“If you’re an established author and you have an established reputation” for serious, heartfelt books, said O’Sullivan, you’ll be fine. But if you’re a new author who’s written a quiet, issue-oriented debut, “you might have to think about adapting, in a way.” A publisher might, for example, suggest bringing an illustrator aboard.

One side effect: Those established authors with established reputations tend to be white. The younger, newer authors who are being dissuaded by the market from writing unillustrated non-comedies? They’re increasingly people of color, thanks to the industry’s notably successful attempts at diversification over the past five to 10 years. The result may be a two-tiered system of awards-worthy book publishing, as older, whiter writers continue to publish moving, sensitive novels, while younger, Blacker authors are shut out of that particular market. “When you make it harder for new writers to break through, you’re perpetuating the problems that children’s publishing has been trying to address,” said Jensen.

For her part, Eberly, the book agent, doesn’t think the supply of serious, “award-winning” books will dry up. “Knowing the editors that I sell to, those are the types of books they want to shepherd into the world.” The danger, she says, isn’t that publishers will stop publishing such books; it’s that children won’t be able to find them due to book bans and pressure on librarians and teachers. Which books face the most challenges from book banners? Books by Black and queer authors.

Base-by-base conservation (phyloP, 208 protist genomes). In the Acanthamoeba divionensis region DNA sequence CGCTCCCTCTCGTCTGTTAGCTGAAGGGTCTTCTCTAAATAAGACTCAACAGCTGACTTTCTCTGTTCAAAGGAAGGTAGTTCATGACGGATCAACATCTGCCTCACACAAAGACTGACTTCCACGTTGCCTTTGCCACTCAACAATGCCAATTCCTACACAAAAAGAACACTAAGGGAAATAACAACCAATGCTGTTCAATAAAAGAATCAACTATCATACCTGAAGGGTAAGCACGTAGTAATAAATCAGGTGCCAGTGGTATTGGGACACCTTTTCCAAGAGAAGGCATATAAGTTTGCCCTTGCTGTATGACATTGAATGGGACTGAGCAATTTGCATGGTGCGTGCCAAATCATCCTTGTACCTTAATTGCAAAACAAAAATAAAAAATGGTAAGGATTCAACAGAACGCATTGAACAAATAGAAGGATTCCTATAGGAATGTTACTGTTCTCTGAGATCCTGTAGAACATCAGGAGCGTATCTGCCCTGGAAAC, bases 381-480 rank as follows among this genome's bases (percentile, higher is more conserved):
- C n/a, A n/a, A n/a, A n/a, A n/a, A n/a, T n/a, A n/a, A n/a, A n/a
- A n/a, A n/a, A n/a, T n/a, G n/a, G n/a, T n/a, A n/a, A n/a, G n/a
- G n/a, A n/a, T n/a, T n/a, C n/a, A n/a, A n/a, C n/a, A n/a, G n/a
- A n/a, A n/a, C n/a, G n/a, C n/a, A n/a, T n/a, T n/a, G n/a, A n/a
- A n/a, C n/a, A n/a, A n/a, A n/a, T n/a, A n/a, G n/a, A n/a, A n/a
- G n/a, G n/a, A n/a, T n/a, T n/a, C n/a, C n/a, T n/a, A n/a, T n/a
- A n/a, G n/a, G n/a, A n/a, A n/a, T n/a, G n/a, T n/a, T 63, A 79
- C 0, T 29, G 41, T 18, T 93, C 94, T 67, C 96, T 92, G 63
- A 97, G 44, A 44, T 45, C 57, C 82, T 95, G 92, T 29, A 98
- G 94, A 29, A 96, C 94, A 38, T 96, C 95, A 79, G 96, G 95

What nearly everyone I spoke to in children’s publishing agrees would solve the problem in a snap is a new blockbuster, the kind of Harry Potter–style success that raises all boats. The industry can’t depend on Captain Underpants forever, even though, as Connor noted, “The devil works hard, but Dav Pilkey works harder.” While more than one person I spoke to expressed an existential fear—what if that next blockbuster never comes? What if we’re in the post-children’s-blockbuster era?—Eberly was more sanguine. “I don’t worry that we’re not going to have another blockbuster,” she said. “I’m hoping that the tent expands. I’ve always kind of hated it when there’s only one tentpole, like Harry Potter or whatever. I want there to be more tentpoles with room for more people underneath.”